• You know, a day when He was extra tired?
  • Or someone had been mean to Him at work?
  • Or He was fighting a bad cold?
  • Or when He just reached His limit?

You can find scriptures that say God “regretted” something (which implies changing His mind)…or where He seemed to run out of patience…but it is natural for human writers to use anthropomorphism (attributing human characteristics to something non-human) or anthropopathism (attributing human feelings to something non-human) when describing God.

First…those characteristics and feelings are what we “know” (“anthropos” means human being in Greek) …and second, there is no perfect way with finite words to describe an infinite God….so why not use word pictures we can easily understand?

How God is

Perhaps that explanation isn’t satisfactory, so let’s look at God’s succinct autobiographical statement in Exodus 34:5-7:

6 The LORD passed before him and proclaimed, “The LORD, the LORD, a God merciful and gracious, slow to anger, and abounding in steadfast love and faithfulness, 7 keeping steadfast love for thousands, forgiving iniquity and transgression and sin, but who will by no means clear the guilty, visiting the iniquity of the fathers on the children and the children’s children, to the third and the fourth generation.”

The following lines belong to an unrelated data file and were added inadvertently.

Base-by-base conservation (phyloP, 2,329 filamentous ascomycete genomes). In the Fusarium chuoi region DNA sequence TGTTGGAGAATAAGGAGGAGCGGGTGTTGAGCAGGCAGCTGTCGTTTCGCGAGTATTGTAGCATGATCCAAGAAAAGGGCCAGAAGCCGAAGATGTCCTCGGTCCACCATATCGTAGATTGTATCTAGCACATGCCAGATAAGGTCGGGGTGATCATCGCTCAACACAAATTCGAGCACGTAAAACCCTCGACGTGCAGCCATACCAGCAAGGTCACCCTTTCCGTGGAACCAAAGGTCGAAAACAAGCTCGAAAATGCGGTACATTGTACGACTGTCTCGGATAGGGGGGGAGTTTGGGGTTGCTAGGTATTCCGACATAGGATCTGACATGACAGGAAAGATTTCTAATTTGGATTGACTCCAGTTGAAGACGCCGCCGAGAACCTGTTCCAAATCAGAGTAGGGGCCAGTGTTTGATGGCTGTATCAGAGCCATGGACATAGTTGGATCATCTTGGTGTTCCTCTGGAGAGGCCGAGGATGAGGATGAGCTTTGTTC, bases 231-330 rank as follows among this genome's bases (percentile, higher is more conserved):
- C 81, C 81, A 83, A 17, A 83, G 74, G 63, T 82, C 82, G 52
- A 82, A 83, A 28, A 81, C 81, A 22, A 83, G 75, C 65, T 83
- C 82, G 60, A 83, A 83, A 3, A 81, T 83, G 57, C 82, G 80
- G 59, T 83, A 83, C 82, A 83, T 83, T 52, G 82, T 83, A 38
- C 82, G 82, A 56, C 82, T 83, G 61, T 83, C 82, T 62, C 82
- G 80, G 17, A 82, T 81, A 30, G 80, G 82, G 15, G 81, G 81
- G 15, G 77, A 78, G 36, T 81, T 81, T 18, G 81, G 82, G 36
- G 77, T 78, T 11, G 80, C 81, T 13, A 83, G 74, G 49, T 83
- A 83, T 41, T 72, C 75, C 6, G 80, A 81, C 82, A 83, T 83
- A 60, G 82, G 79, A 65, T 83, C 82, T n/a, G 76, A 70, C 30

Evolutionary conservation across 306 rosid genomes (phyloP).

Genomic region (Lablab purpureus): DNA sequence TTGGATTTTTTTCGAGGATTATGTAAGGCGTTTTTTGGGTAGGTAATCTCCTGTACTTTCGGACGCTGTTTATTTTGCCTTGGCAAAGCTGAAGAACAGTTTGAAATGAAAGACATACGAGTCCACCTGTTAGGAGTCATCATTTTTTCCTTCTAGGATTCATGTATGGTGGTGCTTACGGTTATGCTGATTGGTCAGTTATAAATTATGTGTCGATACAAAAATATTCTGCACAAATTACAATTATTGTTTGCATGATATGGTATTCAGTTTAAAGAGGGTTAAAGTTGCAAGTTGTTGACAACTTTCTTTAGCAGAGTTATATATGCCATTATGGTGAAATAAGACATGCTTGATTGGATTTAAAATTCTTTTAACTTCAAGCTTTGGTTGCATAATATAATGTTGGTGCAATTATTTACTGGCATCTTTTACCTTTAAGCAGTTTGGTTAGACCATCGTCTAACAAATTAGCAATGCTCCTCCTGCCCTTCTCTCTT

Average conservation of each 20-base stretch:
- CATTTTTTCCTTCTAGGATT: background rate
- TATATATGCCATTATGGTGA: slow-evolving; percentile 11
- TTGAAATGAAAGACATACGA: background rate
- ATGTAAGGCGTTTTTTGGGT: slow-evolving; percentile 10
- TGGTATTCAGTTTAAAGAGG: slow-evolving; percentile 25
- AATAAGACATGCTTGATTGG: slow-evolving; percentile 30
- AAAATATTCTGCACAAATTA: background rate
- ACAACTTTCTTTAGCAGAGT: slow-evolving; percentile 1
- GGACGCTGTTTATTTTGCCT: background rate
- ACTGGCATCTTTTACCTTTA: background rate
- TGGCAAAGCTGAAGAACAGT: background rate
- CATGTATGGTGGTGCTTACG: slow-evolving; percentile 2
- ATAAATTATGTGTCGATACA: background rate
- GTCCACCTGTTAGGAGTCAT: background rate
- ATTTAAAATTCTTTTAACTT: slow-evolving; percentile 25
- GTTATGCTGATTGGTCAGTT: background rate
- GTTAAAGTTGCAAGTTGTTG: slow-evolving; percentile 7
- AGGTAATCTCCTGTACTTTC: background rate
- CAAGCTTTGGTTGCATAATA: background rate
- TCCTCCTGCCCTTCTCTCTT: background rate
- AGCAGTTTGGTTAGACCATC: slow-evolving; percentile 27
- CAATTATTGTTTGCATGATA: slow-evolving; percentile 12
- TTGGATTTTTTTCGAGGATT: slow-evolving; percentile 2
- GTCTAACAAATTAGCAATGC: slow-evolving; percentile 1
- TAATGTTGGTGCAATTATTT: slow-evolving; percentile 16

Yes, our God is:

  • Merciful
  • Gracious
  • Slow to anger
  • Abounding in steadfast love
  • Abounding in faithfulness
  • Forgiving

But…

  • He also “will by no means clear the guilty.”

We may describe it as Him regretting a decision or losing patience…but the reality is…

  • He has always promised justice just as surely as he has promised compassion.
  • He has always promised punishment as surely as reward.
  • He has always promised disaster as surely as protection.

But not in a fickle “which side of the bed I climbed out of” way like us humans…

And with plenty of warning when it comes to negative outcomes…

As Numbers 23:19 said…He always does what He says…and sometimes He said chastisement was coming—although He also has said He will relent if people will turn back to Him.

When we change then His actions and judgment can change. He does not change…

Jesus

Which brings us to God in the person of the Son. Let’s wrap up with some verses from 2 Timothy 2:11-13…where we learn one more thing about God’s immutability:

The saying is trustworthy, for:

If we have died with him, we will also live with him;

12 if we endure, we will also reign with him;

if we deny him, he also will deny us;

13 if we are faithless, he remains faithful—

for he cannot deny himself.

No matter how faithless we humans are…God remains faithful…we cannot change Him…

He remains faithful to all His characteristics…

  • Whether it be judgment: “if we deny him, he will deny us”…
  • Or it be mercy: “if we have died with him, we will also live with him.”

If we endure, we will also reign with Him. If we have died with him, we will also live with him.

He has said it, and will He not do it?!

Indubitably so!


Follow Traditores

Your thoughts?